Lightning is a frequent hazard on mountains. In the event of lightning, open expanses of snow and glaciers are potentially safer than rocky areas. In case of lightning, everything which can act as a strike point and comes in the path of electricity conduction should be avoided, such as gullies, crevices and cracks, chimneys, caves or large isolated rocks and trees. Maintain distance from peaks, metallic equipment (crampon, ice axe, etc.). It is advisable to sit away from sheer rock faces with feet together, knees bent up and held against the body.
- White Out
White Out is a condition of low visibility and contrast leading to disappearance of horizon and reference markers due to blizzard, heavy snowfall, cloud descending onto the hills or thick fog in a snow heavy environment. This can lead to disorientation and walking off the edge of a mountain side. It is advisable to rope up in such conditions.
- Snow on Trees
Hard snow accumulated on trees over a period of time is a falling object hazard. Accordingly, camping and resting below trees with snow accumulated on them should be avoided.
These are snowstorms with high wind velocities (typically greater than 56 kmph) lasting for prolonged period of time. A ground blizzard has high velocity winds blowing loose snow off the ground. Blizzards cause reduced visibility due to White Out and can also cause avalanches in the mountains.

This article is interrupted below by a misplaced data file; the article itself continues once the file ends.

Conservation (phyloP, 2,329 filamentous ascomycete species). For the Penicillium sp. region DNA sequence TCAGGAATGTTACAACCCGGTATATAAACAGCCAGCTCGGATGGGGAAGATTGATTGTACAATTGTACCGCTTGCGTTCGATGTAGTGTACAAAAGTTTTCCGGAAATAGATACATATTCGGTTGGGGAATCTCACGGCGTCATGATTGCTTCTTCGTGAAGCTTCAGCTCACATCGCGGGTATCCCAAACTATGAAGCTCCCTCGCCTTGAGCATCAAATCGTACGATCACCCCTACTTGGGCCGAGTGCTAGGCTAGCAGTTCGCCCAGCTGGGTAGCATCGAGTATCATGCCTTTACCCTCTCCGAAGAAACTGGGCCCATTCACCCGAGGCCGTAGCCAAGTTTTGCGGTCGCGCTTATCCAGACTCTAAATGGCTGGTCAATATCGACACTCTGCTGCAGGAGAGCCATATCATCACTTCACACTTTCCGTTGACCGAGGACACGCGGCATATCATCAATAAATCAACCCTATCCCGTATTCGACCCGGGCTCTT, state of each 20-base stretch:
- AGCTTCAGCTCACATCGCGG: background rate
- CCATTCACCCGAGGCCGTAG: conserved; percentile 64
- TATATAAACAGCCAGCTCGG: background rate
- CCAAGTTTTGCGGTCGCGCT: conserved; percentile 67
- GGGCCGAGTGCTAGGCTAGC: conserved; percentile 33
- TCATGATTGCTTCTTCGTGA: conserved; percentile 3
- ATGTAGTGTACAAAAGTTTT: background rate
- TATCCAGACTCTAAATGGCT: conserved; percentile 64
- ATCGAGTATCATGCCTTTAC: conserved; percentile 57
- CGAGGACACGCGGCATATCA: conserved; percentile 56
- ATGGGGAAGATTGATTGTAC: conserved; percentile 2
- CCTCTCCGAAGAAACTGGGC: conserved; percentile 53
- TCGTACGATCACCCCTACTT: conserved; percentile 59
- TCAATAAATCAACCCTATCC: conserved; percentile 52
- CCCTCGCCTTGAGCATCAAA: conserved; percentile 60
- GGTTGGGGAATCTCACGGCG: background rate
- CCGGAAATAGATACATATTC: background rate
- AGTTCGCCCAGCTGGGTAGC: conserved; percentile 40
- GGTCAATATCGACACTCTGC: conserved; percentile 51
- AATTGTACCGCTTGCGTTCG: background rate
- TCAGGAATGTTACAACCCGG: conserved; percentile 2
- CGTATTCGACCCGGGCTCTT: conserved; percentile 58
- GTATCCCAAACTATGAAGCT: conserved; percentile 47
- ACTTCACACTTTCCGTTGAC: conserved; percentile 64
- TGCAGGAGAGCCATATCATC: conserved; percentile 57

Seracs and Hanging Glacier
These are towers of ice that can fall anytime due to the movement of the glacier, without warning. If unavoidable, they should be crossed quickly while maintaining proper distance between two successive climbers. Wearing a helmet while crossing the icefall zones is advisable.
The universal classification of altitude is as follows:
- High altitude – 8000 to 12000 feet
- Very high altitude – 12000 to 18000 feet
- Extremely high altitude – More than 18000 feet
Due to oxygen deficiency at high altitudes, the human body undergoes physiological changes which includes breathlessness on exertion (hyperventilation), increased urination, sleep disturbance, gastric flatulence, increase in blood viscosity (hypercoagulability), and loss of appetite and weight.
Slow ascent, taking proper rest, drinking enough water, eating carbohydrates, avoiding alcohol and smoking, climbing at a comfortable pace, and climbing high and sleeping at lower altitudes are some of the common means that help in acclimatisation. Improper acclimatisation at high altitude can lead to mild symptoms of Acute Mountain Sickness (AMS), which can aggravate to the potentially fatal High-altitude Pulmonary Oedema (HAPO) and High-altitude Cerebral Oedema (HACO).
Snow cornices are formed due to the deposition of snow over sharp terrain breaks such as ridges, along the side of gullies and the steeper side of mountains by winds. Cornices are most commonly formed on the leeward side of mountains. In a cornice, the snow builds out horizontally and is extremely susceptible to collapse and triggering avalanches. Traveling above or below the cornice is dangerous and should be avoided.
Manmade Hazards (Subjective Hazards):
Slip and Fall
This is a human hazard caused mainly due to poor decision making, inadequate fitness, over fatigue, climbing beyond one’s ability (inadequate skills), dehydration, poor maintenance of ropes leading to breaking or the ropes getting cut against sharp edges.